Descartes was not the only major philosopher to locate significance in the pineal gland. Founder of a religion known as Theosophy, Helena Blavatsky argued that the pineal gland "is that which the Eastern Occultist calls Devāka, the 'Divine Eye,' or the 'Third Eye.' To this day, it is the chief and foremost organ of spirituality in the human brain." She specifically praised Descartes, arguing that "unscientific as this may appear in our day of exact learning, Descartes was yet far nearer the occult truth" than those who criticized his theories. "For the pineal gland, as shown, is far more connected with Soul and Spirit than with the physiological senses of man."

Ironically, there is some science behind the idea of the pineal gland as a "third eye," although the truth is more anodyne than the loftier metaphysical hypotheses.

"The pineal gland is present in most vertebrates, while the parietal eye [an associated structure] is only present in some lizards, the tuatara, some frogs and salamanders," Tosini explained to Salon. "The parietal eye is also present in some fish (lampreys and sharks). The parietal eye is an highly organized photoreceptive structure, with a well-defined lens, cornea and retina. The role of the parietal eye is not well defined but it may be involved in orientation and perhaps in detecting light for synchronization of daily rhythms."

There also is some scientific basis for hypothesizing that people might sincerely believe they have had spiritual experiences because of their pineal glands. Psychiatrist Rick Strassman, who teaches at the University of New Mexico School of Medicine and wrote the 2001 book "DMT: The Spirit Molecule," told Salon that he was drawn to studying the pineal gland "because of its history in esoteric physiology, the anatomical location of the subjective experience of exalted spiritual states." He wondered if the pineal gland might produce a chemical called N,N-Dimethyltryptamine (DMT) that has psychedelic effects on people similar to religious experiences — disembodied consciousness, overwhelming emotions, a feeling of spiritual serenity, visual and auditory hallucinations, and so on. Strassman performed extensive research on the subject, even becoming the first scientist to legally administer psychedelic drugs in the United States in 20 years. His ideas eventually found their way to Dr. Jimo Borjigin, a molecular and integrative physiologist at the University of Michigan Medical School.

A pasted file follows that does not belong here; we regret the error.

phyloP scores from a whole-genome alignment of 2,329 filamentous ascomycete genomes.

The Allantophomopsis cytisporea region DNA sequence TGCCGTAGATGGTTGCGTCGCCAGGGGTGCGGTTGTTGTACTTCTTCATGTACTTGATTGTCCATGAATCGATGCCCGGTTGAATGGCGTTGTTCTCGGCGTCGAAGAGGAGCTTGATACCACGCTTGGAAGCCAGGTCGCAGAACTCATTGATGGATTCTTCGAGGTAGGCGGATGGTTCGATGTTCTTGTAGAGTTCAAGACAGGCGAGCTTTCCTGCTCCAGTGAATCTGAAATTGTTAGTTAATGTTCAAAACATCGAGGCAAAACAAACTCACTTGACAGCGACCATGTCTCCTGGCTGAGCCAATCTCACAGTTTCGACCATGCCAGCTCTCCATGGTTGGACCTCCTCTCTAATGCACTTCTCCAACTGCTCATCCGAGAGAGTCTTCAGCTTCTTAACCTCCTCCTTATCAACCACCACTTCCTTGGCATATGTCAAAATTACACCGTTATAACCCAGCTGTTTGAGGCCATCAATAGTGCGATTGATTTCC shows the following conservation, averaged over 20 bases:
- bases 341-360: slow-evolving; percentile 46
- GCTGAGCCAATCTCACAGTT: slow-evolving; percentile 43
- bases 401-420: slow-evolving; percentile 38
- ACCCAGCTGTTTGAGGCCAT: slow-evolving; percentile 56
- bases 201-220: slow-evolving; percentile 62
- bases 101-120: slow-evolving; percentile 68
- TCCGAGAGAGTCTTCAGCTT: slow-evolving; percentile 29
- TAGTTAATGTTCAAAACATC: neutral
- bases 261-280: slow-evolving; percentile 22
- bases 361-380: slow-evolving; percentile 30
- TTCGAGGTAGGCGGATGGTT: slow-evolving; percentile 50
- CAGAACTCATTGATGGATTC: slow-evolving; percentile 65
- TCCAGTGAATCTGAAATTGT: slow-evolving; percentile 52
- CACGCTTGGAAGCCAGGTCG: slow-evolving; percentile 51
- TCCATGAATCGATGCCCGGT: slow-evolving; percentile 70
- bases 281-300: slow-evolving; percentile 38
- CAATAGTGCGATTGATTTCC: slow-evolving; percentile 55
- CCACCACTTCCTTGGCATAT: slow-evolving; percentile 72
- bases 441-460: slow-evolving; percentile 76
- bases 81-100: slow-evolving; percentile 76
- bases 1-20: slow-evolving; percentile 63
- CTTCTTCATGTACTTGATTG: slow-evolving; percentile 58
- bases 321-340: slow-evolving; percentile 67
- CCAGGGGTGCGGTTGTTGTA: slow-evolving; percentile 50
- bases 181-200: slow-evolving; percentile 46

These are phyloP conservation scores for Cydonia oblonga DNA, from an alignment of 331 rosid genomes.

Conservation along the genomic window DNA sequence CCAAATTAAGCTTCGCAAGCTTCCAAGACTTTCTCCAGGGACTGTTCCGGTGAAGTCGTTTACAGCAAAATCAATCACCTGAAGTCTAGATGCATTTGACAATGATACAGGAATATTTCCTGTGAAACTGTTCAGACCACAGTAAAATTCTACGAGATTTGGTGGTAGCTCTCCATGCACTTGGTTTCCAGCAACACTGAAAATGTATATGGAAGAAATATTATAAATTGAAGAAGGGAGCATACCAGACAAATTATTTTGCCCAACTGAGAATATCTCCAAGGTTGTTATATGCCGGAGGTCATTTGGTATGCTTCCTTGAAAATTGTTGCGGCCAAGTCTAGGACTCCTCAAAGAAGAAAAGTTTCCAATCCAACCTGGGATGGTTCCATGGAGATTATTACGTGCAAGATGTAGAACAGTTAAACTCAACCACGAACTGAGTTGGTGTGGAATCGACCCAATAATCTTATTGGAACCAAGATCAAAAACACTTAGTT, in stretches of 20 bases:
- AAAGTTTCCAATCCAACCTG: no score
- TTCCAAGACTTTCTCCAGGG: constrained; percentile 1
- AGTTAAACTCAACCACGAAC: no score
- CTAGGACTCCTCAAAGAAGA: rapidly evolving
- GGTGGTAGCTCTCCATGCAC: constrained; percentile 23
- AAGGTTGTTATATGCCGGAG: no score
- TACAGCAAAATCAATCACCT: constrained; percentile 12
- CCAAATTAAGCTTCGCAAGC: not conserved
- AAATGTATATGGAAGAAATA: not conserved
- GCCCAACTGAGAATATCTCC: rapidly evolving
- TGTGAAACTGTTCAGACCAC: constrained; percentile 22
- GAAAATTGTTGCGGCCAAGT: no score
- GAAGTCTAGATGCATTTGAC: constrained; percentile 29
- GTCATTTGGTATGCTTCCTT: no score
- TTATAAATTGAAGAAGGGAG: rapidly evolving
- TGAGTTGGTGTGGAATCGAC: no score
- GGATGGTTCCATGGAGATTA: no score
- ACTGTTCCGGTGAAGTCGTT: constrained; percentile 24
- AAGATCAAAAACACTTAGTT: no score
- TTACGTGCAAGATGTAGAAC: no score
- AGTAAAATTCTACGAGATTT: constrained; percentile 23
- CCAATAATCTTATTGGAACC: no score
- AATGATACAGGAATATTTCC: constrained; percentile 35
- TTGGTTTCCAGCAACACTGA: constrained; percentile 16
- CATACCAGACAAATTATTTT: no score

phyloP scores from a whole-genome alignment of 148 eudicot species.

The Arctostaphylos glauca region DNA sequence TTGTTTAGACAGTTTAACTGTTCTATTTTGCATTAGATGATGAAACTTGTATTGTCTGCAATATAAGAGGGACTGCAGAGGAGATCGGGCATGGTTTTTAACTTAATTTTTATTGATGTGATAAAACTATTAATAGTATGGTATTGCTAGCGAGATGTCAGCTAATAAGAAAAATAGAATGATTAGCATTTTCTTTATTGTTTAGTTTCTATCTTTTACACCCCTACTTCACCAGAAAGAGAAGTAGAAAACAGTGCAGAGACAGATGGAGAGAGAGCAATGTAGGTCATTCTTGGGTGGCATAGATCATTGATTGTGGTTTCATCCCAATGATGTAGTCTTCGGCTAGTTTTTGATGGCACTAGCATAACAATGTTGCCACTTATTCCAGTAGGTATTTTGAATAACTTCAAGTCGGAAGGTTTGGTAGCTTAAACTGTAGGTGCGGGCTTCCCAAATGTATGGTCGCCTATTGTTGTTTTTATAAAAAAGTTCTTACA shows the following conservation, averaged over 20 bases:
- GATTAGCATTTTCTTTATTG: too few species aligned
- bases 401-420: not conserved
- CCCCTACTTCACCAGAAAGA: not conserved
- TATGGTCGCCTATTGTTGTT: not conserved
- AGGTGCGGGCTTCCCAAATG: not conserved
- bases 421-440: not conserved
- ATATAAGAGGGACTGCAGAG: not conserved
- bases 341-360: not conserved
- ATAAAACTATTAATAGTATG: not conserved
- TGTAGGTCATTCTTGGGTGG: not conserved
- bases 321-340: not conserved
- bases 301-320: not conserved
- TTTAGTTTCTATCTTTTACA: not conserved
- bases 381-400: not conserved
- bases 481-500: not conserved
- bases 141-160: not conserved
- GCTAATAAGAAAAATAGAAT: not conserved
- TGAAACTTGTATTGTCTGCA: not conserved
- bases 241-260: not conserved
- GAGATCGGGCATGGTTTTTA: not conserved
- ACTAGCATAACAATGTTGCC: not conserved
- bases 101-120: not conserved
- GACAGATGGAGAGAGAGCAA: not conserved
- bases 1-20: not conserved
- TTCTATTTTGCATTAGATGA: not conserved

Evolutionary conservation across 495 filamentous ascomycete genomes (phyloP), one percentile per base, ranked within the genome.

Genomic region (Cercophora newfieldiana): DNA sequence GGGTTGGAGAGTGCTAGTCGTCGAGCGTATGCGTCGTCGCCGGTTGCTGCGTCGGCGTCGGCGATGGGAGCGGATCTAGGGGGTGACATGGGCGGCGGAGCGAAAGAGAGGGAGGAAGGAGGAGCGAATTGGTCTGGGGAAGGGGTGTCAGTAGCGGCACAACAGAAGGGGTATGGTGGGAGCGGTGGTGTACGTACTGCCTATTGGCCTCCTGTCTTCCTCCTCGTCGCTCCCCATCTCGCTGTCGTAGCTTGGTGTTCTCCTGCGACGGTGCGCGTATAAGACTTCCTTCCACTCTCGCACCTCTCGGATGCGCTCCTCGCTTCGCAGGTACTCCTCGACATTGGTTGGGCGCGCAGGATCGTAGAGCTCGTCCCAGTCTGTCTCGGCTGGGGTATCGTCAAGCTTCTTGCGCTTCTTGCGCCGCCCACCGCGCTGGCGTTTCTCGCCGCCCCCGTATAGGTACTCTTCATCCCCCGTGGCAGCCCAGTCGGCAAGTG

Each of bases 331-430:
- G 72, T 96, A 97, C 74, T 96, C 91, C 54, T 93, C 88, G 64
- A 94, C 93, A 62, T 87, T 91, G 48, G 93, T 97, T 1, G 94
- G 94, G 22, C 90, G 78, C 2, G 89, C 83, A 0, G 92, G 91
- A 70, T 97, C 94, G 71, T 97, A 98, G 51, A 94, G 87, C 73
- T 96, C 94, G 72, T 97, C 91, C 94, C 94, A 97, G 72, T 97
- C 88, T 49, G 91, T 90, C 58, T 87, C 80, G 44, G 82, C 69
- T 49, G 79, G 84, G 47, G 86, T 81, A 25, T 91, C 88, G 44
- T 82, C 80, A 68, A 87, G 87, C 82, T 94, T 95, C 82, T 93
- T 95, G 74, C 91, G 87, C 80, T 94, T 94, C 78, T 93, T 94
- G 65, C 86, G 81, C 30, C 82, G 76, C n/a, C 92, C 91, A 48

"In 2013 she and her group published a paper demonstrating DMT in living rodent pineal gland," Strassman wrote to Salon. "However, their subsequent 2019 paper did not replicate that finding; instead, it appears that the DMT reported in the 2013 paper was contained in the brain tissue that the probe into the pineal had also collected. Nevertheless, the requisite enzymes for DMT synthesis occur in pineal, and I believe that the jury is not yet out regarding DMT synthesis in pineal."

If the pineal gland does in fact produce DMT, the next question is whether it plays any kind of role in "a potential DMT neurotransmitter system" that could exist in the body. "The hallmark of the DMT effect is the feeling that what one is witnessing is more real than real," Strassman noted, "therefore, perhaps the function of the endogenous DMT neurotransmitter system is to regulate our sense of reality." Certainly a 2019 paper by Borjigin which found elevated spikes of DMT in dying rodent brains suggests that DMT could not only play that kind of role when we live, but also explain near-death experiences as we pass away. The real mystery, Strassman observed, is why our bodies produce DMT at all both while we live and as we die.

"If there is a DMT neurotransmitter system, and if it regulates our sense of reality, that opens many interesting avenues regarding questions of how biological function (the body) affects the mind (consciousness) on a moment to moment basis," Strassman explained. "That is, if higher activity of the DMT neurotransmitter system is associated with a greater sense of reality (truth, certainty, importance, etc), and lower activity vice versa, what then regulates DMT activity?"

If it turns out that DMT is relevant to our thinking process and is produced by the pineal gland, then perhaps one Enlightenment philosopher wasn't entirely off base, despite his anatomical errors.

"Descartes may have been onto something," Strassman speculated.

By Matthew Rozsa

Matthew Rozsa is a staff writer at Salon. He received a Master's Degree in History from Rutgers-Newark in 2012 and was awarded a science journalism fellowship from the Metcalf Institute in 2022.

MORE FROM Matthew Rozsa

Related Topics ------------------------------------------

Descartes Explainer H.p. Lovecraft Neurology Pineal Gland Psychology Spirituality Third Eye